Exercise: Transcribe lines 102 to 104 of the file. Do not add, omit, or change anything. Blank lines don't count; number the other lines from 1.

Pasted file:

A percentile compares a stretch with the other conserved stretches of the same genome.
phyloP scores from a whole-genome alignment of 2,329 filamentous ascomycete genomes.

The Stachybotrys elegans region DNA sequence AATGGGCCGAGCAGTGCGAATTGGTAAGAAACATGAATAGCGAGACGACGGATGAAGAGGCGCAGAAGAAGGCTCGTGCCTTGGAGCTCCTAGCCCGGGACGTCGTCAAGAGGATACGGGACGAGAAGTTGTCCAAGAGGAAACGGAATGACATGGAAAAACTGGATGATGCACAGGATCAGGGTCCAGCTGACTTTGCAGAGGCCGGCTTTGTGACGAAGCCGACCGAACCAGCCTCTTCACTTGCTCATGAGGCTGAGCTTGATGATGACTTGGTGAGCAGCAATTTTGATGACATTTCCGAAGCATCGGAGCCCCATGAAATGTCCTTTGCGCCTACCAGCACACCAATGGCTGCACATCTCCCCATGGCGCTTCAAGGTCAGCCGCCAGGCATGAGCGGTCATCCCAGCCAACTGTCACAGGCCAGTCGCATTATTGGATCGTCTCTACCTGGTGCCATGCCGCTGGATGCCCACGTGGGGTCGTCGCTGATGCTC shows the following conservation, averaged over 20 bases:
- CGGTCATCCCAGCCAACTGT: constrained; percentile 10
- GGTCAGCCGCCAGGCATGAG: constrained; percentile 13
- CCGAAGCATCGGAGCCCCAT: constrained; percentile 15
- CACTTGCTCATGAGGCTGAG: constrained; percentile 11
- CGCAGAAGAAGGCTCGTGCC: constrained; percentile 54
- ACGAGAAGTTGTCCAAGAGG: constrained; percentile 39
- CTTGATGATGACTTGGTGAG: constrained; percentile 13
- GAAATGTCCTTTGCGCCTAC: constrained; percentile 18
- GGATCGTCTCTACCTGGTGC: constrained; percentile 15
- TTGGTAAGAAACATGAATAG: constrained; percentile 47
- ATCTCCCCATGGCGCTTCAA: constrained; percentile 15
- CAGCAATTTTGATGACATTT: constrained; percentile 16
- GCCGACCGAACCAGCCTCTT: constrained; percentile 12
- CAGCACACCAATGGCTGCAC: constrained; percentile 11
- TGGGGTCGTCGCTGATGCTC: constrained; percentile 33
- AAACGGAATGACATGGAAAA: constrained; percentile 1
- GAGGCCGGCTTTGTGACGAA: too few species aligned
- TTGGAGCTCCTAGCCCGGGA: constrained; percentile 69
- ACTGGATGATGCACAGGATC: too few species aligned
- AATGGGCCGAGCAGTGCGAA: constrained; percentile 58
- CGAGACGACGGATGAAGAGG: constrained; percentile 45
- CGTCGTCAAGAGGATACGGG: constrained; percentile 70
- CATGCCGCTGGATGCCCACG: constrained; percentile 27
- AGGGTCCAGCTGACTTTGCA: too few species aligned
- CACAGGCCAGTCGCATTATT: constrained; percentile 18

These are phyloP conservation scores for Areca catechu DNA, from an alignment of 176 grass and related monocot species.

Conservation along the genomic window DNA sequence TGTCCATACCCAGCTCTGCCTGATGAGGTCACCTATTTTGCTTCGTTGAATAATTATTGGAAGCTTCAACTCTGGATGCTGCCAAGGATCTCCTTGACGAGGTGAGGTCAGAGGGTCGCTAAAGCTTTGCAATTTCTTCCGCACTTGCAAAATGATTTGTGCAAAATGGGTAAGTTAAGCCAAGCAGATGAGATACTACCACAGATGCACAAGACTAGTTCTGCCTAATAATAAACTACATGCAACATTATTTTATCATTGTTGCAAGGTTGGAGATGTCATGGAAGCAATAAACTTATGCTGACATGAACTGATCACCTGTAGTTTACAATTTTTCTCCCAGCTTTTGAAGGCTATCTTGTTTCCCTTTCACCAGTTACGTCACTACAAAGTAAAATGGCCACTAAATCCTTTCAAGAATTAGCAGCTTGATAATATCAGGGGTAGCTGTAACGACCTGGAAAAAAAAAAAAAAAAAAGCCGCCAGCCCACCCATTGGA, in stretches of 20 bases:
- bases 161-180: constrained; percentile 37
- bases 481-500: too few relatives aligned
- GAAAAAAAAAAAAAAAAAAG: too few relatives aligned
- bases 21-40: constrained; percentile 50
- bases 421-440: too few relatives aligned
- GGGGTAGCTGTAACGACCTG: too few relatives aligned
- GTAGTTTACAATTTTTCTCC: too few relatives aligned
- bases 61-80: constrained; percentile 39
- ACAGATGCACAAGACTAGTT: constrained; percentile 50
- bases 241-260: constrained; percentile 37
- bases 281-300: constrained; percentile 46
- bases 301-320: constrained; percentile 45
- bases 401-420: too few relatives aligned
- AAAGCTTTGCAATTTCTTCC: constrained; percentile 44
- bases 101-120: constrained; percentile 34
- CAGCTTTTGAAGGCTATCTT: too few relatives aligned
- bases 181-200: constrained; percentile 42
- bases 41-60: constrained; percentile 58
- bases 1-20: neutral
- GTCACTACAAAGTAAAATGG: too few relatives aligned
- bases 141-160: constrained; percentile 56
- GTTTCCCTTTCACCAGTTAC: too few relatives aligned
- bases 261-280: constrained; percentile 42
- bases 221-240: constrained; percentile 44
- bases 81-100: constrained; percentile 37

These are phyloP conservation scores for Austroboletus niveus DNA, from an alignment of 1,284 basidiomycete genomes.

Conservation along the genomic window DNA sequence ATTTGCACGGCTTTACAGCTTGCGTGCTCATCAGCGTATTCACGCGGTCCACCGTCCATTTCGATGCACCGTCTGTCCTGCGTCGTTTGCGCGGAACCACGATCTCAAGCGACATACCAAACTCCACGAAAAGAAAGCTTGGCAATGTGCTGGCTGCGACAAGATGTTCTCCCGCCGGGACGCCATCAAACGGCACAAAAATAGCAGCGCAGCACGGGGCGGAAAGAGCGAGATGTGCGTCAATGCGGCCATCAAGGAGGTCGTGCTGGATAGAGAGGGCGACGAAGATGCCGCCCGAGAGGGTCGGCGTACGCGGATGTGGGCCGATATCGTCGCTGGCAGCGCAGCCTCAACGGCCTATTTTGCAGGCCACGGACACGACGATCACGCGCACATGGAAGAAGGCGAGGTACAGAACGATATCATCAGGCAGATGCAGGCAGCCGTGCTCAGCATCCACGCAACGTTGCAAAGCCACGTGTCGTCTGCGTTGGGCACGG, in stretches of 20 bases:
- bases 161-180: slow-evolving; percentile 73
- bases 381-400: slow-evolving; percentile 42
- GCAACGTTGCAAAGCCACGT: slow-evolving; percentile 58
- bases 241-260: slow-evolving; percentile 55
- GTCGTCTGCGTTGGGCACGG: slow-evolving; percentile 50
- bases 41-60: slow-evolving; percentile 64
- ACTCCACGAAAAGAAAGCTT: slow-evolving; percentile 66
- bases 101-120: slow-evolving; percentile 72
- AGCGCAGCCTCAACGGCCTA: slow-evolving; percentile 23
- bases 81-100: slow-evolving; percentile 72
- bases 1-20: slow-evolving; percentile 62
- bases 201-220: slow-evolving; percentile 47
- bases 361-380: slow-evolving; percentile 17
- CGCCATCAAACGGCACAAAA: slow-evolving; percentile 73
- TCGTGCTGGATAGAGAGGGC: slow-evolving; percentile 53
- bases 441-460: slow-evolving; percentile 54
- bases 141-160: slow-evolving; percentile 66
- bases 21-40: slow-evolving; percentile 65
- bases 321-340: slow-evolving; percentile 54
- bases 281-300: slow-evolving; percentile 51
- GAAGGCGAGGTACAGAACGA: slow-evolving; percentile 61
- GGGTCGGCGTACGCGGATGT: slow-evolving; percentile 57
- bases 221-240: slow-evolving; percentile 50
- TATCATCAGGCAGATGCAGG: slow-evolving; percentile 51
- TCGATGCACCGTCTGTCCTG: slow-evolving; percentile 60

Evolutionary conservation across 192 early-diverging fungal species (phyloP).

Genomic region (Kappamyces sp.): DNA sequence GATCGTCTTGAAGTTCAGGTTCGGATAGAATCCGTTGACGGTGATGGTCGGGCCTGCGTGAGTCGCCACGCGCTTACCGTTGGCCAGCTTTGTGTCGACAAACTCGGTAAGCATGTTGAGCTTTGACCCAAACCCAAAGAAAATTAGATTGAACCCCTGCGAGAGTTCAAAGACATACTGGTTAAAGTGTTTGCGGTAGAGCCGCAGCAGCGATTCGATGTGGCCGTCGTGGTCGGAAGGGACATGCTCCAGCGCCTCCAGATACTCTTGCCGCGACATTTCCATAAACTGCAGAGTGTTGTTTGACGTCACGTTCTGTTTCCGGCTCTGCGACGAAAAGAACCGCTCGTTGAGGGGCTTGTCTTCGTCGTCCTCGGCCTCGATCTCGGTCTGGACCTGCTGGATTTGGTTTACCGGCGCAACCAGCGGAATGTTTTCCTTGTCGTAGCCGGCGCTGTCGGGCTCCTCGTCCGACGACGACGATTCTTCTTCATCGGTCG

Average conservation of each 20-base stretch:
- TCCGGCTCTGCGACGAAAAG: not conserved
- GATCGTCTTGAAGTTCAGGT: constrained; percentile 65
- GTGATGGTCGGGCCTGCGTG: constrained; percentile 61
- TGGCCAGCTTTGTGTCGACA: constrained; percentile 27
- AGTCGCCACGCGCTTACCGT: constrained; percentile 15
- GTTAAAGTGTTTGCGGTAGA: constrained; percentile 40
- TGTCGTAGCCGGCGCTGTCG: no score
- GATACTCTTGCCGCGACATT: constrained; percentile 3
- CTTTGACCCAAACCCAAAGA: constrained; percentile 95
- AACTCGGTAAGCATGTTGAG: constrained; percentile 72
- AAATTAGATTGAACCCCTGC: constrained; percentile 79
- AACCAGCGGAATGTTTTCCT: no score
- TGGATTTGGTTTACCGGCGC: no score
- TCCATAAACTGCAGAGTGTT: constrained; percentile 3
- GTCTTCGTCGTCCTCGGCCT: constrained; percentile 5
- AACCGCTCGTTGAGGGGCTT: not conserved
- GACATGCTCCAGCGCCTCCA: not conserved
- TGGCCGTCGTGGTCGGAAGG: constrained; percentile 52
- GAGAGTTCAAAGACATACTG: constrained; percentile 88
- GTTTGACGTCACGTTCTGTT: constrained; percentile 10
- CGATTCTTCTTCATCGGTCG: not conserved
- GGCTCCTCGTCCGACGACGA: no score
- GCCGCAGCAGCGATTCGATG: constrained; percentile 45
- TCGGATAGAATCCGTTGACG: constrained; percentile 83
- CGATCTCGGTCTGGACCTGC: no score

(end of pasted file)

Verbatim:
- GACATGCTCCAGCGCCTCCA: not conserved
- TGGCCGTCGTGGTCGGAAGG: constrained; percentile 52
- GAGAGTTCAAAGACATACTG: constrained; percentile 88